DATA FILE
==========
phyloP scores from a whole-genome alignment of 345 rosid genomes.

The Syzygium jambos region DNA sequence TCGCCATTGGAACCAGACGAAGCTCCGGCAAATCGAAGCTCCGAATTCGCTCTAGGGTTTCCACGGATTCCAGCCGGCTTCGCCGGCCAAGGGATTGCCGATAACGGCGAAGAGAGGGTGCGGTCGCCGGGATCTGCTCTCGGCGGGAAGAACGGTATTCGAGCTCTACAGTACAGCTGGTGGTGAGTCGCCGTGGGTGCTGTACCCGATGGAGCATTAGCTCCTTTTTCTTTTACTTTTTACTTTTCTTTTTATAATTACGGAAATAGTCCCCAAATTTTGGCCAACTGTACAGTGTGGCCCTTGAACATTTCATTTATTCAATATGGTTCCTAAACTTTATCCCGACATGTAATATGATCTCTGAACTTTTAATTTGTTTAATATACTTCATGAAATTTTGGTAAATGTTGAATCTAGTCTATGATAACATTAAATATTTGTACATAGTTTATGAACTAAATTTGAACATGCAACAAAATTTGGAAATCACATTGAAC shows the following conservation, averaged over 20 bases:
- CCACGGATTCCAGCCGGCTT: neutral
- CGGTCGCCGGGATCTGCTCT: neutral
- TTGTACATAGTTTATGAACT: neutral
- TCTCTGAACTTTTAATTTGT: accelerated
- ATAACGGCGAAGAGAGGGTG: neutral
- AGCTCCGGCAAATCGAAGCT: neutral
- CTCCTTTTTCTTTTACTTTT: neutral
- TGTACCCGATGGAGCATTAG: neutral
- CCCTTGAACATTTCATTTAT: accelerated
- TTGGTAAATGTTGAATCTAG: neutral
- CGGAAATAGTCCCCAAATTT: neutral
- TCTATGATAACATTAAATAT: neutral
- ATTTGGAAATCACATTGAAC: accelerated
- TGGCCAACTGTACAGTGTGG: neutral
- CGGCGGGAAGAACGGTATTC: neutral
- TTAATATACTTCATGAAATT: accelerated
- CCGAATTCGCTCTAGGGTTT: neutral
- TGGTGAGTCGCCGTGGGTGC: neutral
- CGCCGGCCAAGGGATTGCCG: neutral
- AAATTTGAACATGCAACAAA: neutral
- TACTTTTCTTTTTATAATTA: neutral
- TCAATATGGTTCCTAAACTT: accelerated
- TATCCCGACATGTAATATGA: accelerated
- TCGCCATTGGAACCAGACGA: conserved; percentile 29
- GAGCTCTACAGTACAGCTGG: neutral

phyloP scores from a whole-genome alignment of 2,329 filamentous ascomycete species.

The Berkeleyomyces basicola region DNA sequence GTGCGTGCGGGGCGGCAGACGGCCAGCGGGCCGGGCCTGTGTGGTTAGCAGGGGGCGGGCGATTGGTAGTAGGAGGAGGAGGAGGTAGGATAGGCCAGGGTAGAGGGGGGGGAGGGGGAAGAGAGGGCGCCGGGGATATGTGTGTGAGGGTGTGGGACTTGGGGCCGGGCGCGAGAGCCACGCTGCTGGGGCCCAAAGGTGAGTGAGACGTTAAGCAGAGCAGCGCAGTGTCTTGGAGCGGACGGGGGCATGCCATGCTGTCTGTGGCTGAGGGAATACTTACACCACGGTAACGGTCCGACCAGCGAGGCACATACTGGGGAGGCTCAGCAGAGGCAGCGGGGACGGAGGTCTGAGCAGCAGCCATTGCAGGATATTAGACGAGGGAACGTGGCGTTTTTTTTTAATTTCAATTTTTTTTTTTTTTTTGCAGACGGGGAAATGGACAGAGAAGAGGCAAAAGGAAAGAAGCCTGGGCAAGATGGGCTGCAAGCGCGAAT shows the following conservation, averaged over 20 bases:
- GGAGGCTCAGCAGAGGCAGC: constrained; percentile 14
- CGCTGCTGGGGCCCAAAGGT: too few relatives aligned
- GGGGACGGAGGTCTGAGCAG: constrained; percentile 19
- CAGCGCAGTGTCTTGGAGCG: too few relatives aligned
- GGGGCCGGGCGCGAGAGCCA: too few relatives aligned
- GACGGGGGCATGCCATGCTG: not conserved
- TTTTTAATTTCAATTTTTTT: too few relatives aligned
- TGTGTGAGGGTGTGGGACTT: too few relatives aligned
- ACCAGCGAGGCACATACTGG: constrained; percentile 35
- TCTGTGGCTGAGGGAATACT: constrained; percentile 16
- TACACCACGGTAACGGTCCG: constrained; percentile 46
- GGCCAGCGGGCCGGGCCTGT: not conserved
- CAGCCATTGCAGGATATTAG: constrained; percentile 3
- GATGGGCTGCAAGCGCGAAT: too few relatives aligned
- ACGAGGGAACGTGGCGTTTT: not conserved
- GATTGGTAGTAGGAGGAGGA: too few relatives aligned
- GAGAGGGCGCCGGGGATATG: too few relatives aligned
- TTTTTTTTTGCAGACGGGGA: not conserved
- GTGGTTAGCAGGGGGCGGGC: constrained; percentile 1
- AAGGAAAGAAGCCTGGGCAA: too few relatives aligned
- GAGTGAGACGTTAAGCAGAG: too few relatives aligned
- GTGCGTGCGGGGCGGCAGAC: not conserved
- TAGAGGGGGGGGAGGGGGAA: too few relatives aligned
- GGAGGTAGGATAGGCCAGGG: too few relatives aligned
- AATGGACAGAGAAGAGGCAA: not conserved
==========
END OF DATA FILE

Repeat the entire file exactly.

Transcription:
phyloP scores from a whole-genome alignment of 345 rosid genomes.

The Syzygium jambos region DNA sequence TCGCCATTGGAACCAGACGAAGCTCCGGCAAATCGAAGCTCCGAATTCGCTCTAGGGTTTCCACGGATTCCAGCCGGCTTCGCCGGCCAAGGGATTGCCGATAACGGCGAAGAGAGGGTGCGGTCGCCGGGATCTGCTCTCGGCGGGAAGAACGGTATTCGAGCTCTACAGTACAGCTGGTGGTGAGTCGCCGTGGGTGCTGTACCCGATGGAGCATTAGCTCCTTTTTCTTTTACTTTTTACTTTTCTTTTTATAATTACGGAAATAGTCCCCAAATTTTGGCCAACTGTACAGTGTGGCCCTTGAACATTTCATTTATTCAATATGGTTCCTAAACTTTATCCCGACATGTAATATGATCTCTGAACTTTTAATTTGTTTAATATACTTCATGAAATTTTGGTAAATGTTGAATCTAGTCTATGATAACATTAAATATTTGTACATAGTTTATGAACTAAATTTGAACATGCAACAAAATTTGGAAATCACATTGAAC shows the following conservation, averaged over 20 bases:
- CCACGGATTCCAGCCGGCTT: neutral
- CGGTCGCCGGGATCTGCTCT: neutral
- TTGTACATAGTTTATGAACT: neutral
- TCTCTGAACTTTTAATTTGT: accelerated
- ATAACGGCGAAGAGAGGGTG: neutral
- AGCTCCGGCAAATCGAAGCT: neutral
- CTCCTTTTTCTTTTACTTTT: neutral
- TGTACCCGATGGAGCATTAG: neutral
- CCCTTGAACATTTCATTTAT: accelerated
- TTGGTAAATGTTGAATCTAG: neutral
- CGGAAATAGTCCCCAAATTT: neutral
- TCTATGATAACATTAAATAT: neutral
- ATTTGGAAATCACATTGAAC: accelerated
- TGGCCAACTGTACAGTGTGG: neutral
- CGGCGGGAAGAACGGTATTC: neutral
- TTAATATACTTCATGAAATT: accelerated
- CCGAATTCGCTCTAGGGTTT: neutral
- TGGTGAGTCGCCGTGGGTGC: neutral
- CGCCGGCCAAGGGATTGCCG: neutral
- AAATTTGAACATGCAACAAA: neutral
- TACTTTTCTTTTTATAATTA: neutral
- TCAATATGGTTCCTAAACTT: accelerated
- TATCCCGACATGTAATATGA: accelerated
- TCGCCATTGGAACCAGACGA: conserved; percentile 29
- GAGCTCTACAGTACAGCTGG: neutral

phyloP scores from a whole-genome alignment of 2,329 filamentous ascomycete species.

The Berkeleyomyces basicola region DNA sequence GTGCGTGCGGGGCGGCAGACGGCCAGCGGGCCGGGCCTGTGTGGTTAGCAGGGGGCGGGCGATTGGTAGTAGGAGGAGGAGGAGGTAGGATAGGCCAGGGTAGAGGGGGGGGAGGGGGAAGAGAGGGCGCCGGGGATATGTGTGTGAGGGTGTGGGACTTGGGGCCGGGCGCGAGAGCCACGCTGCTGGGGCCCAAAGGTGAGTGAGACGTTAAGCAGAGCAGCGCAGTGTCTTGGAGCGGACGGGGGCATGCCATGCTGTCTGTGGCTGAGGGAATACTTACACCACGGTAACGGTCCGACCAGCGAGGCACATACTGGGGAGGCTCAGCAGAGGCAGCGGGGACGGAGGTCTGAGCAGCAGCCATTGCAGGATATTAGACGAGGGAACGTGGCGTTTTTTTTTAATTTCAATTTTTTTTTTTTTTTTGCAGACGGGGAAATGGACAGAGAAGAGGCAAAAGGAAAGAAGCCTGGGCAAGATGGGCTGCAAGCGCGAAT shows the following conservation, averaged over 20 bases:
- GGAGGCTCAGCAGAGGCAGC: constrained; percentile 14
- CGCTGCTGGGGCCCAAAGGT: too few relatives aligned
- GGGGACGGAGGTCTGAGCAG: constrained; percentile 19
- CAGCGCAGTGTCTTGGAGCG: too few relatives aligned
- GGGGCCGGGCGCGAGAGCCA: too few relatives aligned
- GACGGGGGCATGCCATGCTG: not conserved
- TTTTTAATTTCAATTTTTTT: too few relatives aligned
- TGTGTGAGGGTGTGGGACTT: too few relatives aligned
- ACCAGCGAGGCACATACTGG: constrained; percentile 35
- TCTGTGGCTGAGGGAATACT: constrained; percentile 16
- TACACCACGGTAACGGTCCG: constrained; percentile 46
- GGCCAGCGGGCCGGGCCTGT: not conserved
- CAGCCATTGCAGGATATTAG: constrained; percentile 3
- GATGGGCTGCAAGCGCGAAT: too few relatives aligned
- ACGAGGGAACGTGGCGTTTT: not conserved
- GATTGGTAGTAGGAGGAGGA: too few relatives aligned
- GAGAGGGCGCCGGGGATATG: too few relatives aligned
- TTTTTTTTTGCAGACGGGGA: not conserved
- GTGGTTAGCAGGGGGCGGGC: constrained; percentile 1
- AAGGAAAGAAGCCTGGGCAA: too few relatives aligned
- GAGTGAGACGTTAAGCAGAG: too few relatives aligned
- GTGCGTGCGGGGCGGCAGAC: not conserved
- TAGAGGGGGGGGAGGGGGAA: too few relatives aligned
- GGAGGTAGGATAGGCCAGGG: too few relatives aligned
- AATGGACAGAGAAGAGGCAA: not conserved